Tonight I am taking my annual retreat.  I will spend the night alone at a hotel in a town about an hour away from Sofia.  I will pray, read of scripture, and listen to God's voice as I write our my annual ministry plan for the next year.

I had planned to take this retreat last week, but family illness made me think it would be prudent to wait a week until we were all off medication (including me).  It looks like things are pretty clear now.  There are still some lingering symptoms from this persistent bug, but nothing that Sasha can't handle on her own.

Please keep my in your prayers tonight and into tomorrow.  Pray for wisdom and clarity as I seek God's will for my life, my family's lives, and the ReachGlobal ministry in Sofia.

Thursday, September 1, 2011

What a Month!

August was quite a month.  We started out with a terrible stomach flu that nearly canceled our trip to Germany.  Then we picked up a cold that has really slowed down our family.  Finally we went to see a doctor earlier this week, and it turned out that our oldest had a bacterial infection in her lungs.  We now have a kitchen counter full of medication for our girls who are still fighting this persistent bug.  It seems like so long since we have all been healthy, and even longer since Sasha and I got a good chance to rest.

On top of the sicknesses, August has been one of our busiest since arriving in Bulgaria in January.  Not only did we have the conference in Germany.  We have also had 9 overnight guests and seemingly non-stop appointments and meetings.

We did have a lot of fun in August too.  We celebrated Sasha's birthday, and had a great time at the conference.  We also really enjoyed all 9 of our guests.  Still, I'm personally looking forward to the school year beginning so that things can calm down a bit.
Hereare a couple of videos from the children's program at the conference.  Our oldest 2 are up on the stage :)
video video

Monday, August 29, 2011

That Time of the Month

God's word tells us to not be anxious about anything but to bring our requests to God with thanksgiving, and the peace that transcends understanding will guard our hearts and minds in Christ Jesus (Philippians 4:6-7).  I know this in my head, yet every month the same thing happens.

You see, Sasha and I live on the donations of others to our ministry.  Our salary, our work, our health insurance, they are all covered by the faithful donations of others.  I guess in a way, we are all dependent on others for our well being.  Whether you are a construction worker or a wealthy inventor of an online social network, your financial well being is provided by others purchasing what you have to offer.  In our case however, that truth is seen more clearly as we are not selling anything for a living but rather giving what we have to offer free of charge.  We are allowed to live this way because of a faithful support team that makes donations every month or quarter or year to keep us fed and clothed.  One month of low giving can significantly alter our financial condition.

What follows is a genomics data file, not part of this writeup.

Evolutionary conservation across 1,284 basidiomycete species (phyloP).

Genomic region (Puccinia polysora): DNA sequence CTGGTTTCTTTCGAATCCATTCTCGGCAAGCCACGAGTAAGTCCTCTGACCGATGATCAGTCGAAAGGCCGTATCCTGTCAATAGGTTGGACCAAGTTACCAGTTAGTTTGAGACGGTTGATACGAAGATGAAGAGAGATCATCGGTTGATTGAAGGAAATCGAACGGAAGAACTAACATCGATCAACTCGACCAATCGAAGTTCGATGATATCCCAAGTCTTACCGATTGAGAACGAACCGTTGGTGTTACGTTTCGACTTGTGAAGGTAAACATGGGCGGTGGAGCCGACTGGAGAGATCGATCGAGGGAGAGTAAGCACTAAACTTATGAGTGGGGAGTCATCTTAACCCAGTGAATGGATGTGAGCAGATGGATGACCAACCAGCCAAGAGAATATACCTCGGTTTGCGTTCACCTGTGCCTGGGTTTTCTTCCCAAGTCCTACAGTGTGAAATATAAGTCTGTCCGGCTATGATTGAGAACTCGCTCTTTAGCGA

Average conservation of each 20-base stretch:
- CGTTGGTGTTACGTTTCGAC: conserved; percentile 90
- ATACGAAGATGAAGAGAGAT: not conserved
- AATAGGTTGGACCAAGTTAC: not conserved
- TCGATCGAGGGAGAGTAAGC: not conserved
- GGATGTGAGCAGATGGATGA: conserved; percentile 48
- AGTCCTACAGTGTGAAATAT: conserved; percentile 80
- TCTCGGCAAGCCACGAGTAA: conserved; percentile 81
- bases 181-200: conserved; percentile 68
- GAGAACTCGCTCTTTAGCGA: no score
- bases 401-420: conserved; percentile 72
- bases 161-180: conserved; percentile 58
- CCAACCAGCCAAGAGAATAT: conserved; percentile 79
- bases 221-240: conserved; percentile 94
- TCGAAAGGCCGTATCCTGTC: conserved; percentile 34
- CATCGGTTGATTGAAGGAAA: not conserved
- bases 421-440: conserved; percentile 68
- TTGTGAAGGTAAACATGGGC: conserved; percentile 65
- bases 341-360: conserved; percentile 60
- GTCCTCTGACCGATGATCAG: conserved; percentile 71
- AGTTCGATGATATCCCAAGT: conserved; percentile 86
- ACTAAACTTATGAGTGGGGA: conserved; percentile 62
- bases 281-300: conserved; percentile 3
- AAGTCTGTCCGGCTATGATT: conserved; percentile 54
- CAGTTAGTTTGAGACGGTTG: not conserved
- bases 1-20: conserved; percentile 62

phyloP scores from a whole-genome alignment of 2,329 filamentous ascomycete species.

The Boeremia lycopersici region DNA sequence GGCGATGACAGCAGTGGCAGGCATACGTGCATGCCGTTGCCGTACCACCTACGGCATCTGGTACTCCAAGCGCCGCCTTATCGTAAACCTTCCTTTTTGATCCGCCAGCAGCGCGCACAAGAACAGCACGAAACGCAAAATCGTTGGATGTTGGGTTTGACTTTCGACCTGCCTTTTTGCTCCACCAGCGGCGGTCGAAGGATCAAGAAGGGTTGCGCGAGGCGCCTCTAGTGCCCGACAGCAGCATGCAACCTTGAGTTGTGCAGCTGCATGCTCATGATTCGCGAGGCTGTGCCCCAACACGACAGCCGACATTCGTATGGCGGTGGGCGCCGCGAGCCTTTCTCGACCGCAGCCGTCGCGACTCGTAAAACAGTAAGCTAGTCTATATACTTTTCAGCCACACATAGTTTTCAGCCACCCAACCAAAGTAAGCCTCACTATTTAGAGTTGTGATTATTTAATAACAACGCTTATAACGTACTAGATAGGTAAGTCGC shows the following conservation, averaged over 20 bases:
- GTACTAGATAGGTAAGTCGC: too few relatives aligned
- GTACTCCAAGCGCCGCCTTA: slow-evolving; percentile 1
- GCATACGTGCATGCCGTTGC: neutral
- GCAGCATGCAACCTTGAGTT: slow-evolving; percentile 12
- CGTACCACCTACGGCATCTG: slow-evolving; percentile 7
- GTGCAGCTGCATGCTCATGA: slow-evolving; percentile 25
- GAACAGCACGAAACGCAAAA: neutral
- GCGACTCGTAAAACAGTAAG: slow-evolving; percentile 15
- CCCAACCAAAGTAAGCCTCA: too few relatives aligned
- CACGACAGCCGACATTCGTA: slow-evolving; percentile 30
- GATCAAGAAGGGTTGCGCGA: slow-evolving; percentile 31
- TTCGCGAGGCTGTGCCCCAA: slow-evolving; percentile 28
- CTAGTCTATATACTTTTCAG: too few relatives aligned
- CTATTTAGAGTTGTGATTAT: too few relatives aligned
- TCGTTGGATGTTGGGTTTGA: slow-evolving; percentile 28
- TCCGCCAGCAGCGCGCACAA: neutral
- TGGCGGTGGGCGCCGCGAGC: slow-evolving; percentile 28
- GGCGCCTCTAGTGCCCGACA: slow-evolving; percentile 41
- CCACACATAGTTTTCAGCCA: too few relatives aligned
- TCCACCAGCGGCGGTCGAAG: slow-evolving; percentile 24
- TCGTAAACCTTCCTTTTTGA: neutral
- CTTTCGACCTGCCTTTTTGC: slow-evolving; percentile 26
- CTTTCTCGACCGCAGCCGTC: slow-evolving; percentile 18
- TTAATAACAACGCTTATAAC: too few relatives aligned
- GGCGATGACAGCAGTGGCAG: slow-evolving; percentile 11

So far we have been provided for without fail.  Our salary has gone up and down (currently it is down), yet we have always had food and clothing.  Still, when the end of the month comes I find myself concerned (because "worried" is not a very spiritual word) that perhaps the funds wont come in to cover expenses.

That is where we are now.  With only two days left in the month we are over $2000 away from meeting our minimum needs.  If the funds don't come in our salary will likely have to be cut again.  It is hard not to be anxious in times like this, yet we trusts God that whatever happens, He will provide.  He always does.

Thursday, August 18, 2011

Back from the Conference

Thank you for your prayers, we had a great conference.  The sickness we had before we came did not keep us from going, and we were blessed to spend time with our co-workers and hear from some amazing speakers.  We were refreshed and refocused.  It was a wonderful time.


Here are a couple of great quotes from some of the speakers:


"To make nice things cost Christ nothing. To rescue our souls cost Him His life...What means more?"  -Kevin Cross


"Daily courage comes out of an intimate walk with God."  -T. J. Addington


Thank you to all the wonderful volunteers who staffed this event.  The worship team from Valley EFC in West Des Moines, Iowa and the children's ministry team from First EFC in Maplewood, Minnesota especially ministered to our hearts and the hearts of our children.


Thank you for your prayers.

Wednesday, August 10, 2011

Why Learn to Speak?

This morning I was in a local town talking with a relative of Sasha's.  I have know this elderly lady for years, but have not seen her for about a month.  She was impressed by what she noted as marked improvement in my Bulgarian.  I told her that she should not be surprised.  I live in Bulgaria now, I should learn Bulgarian.  I reminded her of one of her family members who years ago moved to Minnesota speaking literally no English.  She now speaks great English and is even an American citizen.